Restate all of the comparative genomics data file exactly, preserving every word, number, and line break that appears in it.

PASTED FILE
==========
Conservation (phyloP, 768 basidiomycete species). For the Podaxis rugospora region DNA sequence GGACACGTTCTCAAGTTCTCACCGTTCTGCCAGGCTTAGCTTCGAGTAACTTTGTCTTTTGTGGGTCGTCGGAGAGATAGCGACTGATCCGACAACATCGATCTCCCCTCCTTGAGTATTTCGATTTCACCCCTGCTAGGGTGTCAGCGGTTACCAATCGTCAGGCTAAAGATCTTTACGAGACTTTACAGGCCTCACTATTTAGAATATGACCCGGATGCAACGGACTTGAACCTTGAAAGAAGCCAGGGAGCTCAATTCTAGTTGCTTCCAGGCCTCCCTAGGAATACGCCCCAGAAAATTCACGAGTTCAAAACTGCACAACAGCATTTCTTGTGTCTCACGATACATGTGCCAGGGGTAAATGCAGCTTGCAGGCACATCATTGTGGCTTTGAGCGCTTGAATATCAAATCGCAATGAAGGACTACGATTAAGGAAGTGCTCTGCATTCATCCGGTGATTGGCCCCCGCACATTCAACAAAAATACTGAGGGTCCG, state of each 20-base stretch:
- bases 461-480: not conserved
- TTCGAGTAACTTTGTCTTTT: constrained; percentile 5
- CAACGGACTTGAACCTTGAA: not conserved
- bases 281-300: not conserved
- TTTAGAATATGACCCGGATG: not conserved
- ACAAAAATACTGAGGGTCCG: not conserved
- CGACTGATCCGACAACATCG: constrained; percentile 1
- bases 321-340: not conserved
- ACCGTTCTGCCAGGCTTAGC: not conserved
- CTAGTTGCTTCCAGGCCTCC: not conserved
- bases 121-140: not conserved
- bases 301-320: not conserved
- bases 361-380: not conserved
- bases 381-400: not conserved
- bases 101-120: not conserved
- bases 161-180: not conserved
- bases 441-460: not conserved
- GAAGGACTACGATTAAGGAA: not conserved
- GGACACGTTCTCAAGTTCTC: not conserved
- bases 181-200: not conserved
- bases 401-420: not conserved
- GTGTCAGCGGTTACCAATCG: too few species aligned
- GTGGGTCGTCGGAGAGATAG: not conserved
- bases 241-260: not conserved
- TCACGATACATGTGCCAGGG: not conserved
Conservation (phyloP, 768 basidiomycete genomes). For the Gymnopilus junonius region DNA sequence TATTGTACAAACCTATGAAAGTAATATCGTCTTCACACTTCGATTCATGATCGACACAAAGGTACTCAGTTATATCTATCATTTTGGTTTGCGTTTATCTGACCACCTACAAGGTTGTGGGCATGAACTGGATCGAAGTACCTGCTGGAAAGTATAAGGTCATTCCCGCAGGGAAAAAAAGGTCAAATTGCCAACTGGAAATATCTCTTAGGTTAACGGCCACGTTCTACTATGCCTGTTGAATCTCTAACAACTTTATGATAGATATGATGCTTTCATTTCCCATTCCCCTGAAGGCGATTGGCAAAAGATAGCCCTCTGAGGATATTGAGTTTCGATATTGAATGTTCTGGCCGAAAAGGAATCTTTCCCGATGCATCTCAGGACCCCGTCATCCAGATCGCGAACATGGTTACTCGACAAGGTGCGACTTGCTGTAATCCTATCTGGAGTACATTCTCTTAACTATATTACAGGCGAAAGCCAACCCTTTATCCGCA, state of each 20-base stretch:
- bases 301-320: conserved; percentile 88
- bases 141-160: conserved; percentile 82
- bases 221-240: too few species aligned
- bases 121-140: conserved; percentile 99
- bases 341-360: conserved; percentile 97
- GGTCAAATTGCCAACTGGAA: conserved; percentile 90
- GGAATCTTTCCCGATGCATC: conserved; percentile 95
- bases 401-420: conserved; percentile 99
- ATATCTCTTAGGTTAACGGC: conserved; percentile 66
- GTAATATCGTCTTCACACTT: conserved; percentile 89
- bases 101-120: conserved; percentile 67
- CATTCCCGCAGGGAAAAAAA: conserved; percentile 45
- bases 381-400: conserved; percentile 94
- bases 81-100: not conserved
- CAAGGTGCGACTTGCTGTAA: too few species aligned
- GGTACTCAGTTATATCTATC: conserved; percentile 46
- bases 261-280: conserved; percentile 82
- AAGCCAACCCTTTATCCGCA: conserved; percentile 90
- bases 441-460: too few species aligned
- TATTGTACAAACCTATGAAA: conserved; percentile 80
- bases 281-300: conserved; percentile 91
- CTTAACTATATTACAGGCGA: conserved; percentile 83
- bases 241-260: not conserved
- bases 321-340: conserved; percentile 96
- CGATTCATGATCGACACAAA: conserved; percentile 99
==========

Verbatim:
Conservation (phyloP, 768 basidiomycete species). For the Podaxis rugospora region DNA sequence GGACACGTTCTCAAGTTCTCACCGTTCTGCCAGGCTTAGCTTCGAGTAACTTTGTCTTTTGTGGGTCGTCGGAGAGATAGCGACTGATCCGACAACATCGATCTCCCCTCCTTGAGTATTTCGATTTCACCCCTGCTAGGGTGTCAGCGGTTACCAATCGTCAGGCTAAAGATCTTTACGAGACTTTACAGGCCTCACTATTTAGAATATGACCCGGATGCAACGGACTTGAACCTTGAAAGAAGCCAGGGAGCTCAATTCTAGTTGCTTCCAGGCCTCCCTAGGAATACGCCCCAGAAAATTCACGAGTTCAAAACTGCACAACAGCATTTCTTGTGTCTCACGATACATGTGCCAGGGGTAAATGCAGCTTGCAGGCACATCATTGTGGCTTTGAGCGCTTGAATATCAAATCGCAATGAAGGACTACGATTAAGGAAGTGCTCTGCATTCATCCGGTGATTGGCCCCCGCACATTCAACAAAAATACTGAGGGTCCG, state of each 20-base stretch:
- bases 461-480: not conserved
- TTCGAGTAACTTTGTCTTTT: constrained; percentile 5
- CAACGGACTTGAACCTTGAA: not conserved
- bases 281-300: not conserved
- TTTAGAATATGACCCGGATG: not conserved
- ACAAAAATACTGAGGGTCCG: not conserved
- CGACTGATCCGACAACATCG: constrained; percentile 1
- bases 321-340: not conserved
- ACCGTTCTGCCAGGCTTAGC: not conserved
- CTAGTTGCTTCCAGGCCTCC: not conserved
- bases 121-140: not conserved
- bases 301-320: not conserved
- bases 361-380: not conserved
- bases 381-400: not conserved
- bases 101-120: not conserved
- bases 161-180: not conserved
- bases 441-460: not conserved
- GAAGGACTACGATTAAGGAA: not conserved
- GGACACGTTCTCAAGTTCTC: not conserved
- bases 181-200: not conserved
- bases 401-420: not conserved
- GTGTCAGCGGTTACCAATCG: too few species aligned
- GTGGGTCGTCGGAGAGATAG: not conserved
- bases 241-260: not conserved
- TCACGATACATGTGCCAGGG: not conserved
Conservation (phyloP, 768 basidiomycete genomes). For the Gymnopilus junonius region DNA sequence TATTGTACAAACCTATGAAAGTAATATCGTCTTCACACTTCGATTCATGATCGACACAAAGGTACTCAGTTATATCTATCATTTTGGTTTGCGTTTATCTGACCACCTACAAGGTTGTGGGCATGAACTGGATCGAAGTACCTGCTGGAAAGTATAAGGTCATTCCCGCAGGGAAAAAAAGGTCAAATTGCCAACTGGAAATATCTCTTAGGTTAACGGCCACGTTCTACTATGCCTGTTGAATCTCTAACAACTTTATGATAGATATGATGCTTTCATTTCCCATTCCCCTGAAGGCGATTGGCAAAAGATAGCCCTCTGAGGATATTGAGTTTCGATATTGAATGTTCTGGCCGAAAAGGAATCTTTCCCGATGCATCTCAGGACCCCGTCATCCAGATCGCGAACATGGTTACTCGACAAGGTGCGACTTGCTGTAATCCTATCTGGAGTACATTCTCTTAACTATATTACAGGCGAAAGCCAACCCTTTATCCGCA, state of each 20-base stretch:
- bases 301-320: conserved; percentile 88
- bases 141-160: conserved; percentile 82
- bases 221-240: too few species aligned
- bases 121-140: conserved; percentile 99
- bases 341-360: conserved; percentile 97
- GGTCAAATTGCCAACTGGAA: conserved; percentile 90
- GGAATCTTTCCCGATGCATC: conserved; percentile 95
- bases 401-420: conserved; percentile 99
- ATATCTCTTAGGTTAACGGC: conserved; percentile 66
- GTAATATCGTCTTCACACTT: conserved; percentile 89
- bases 101-120: conserved; percentile 67
- CATTCCCGCAGGGAAAAAAA: conserved; percentile 45
- bases 381-400: conserved; percentile 94
- bases 81-100: not conserved
- CAAGGTGCGACTTGCTGTAA: too few species aligned
- GGTACTCAGTTATATCTATC: conserved; percentile 46
- bases 261-280: conserved; percentile 82
- AAGCCAACCCTTTATCCGCA: conserved; percentile 90
- bases 441-460: too few species aligned
- TATTGTACAAACCTATGAAA: conserved; percentile 80
- bases 281-300: conserved; percentile 91
- CTTAACTATATTACAGGCGA: conserved; percentile 83
- bases 241-260: not conserved
- bases 321-340: conserved; percentile 96
- CGATTCATGATCGACACAAA: conserved; percentile 99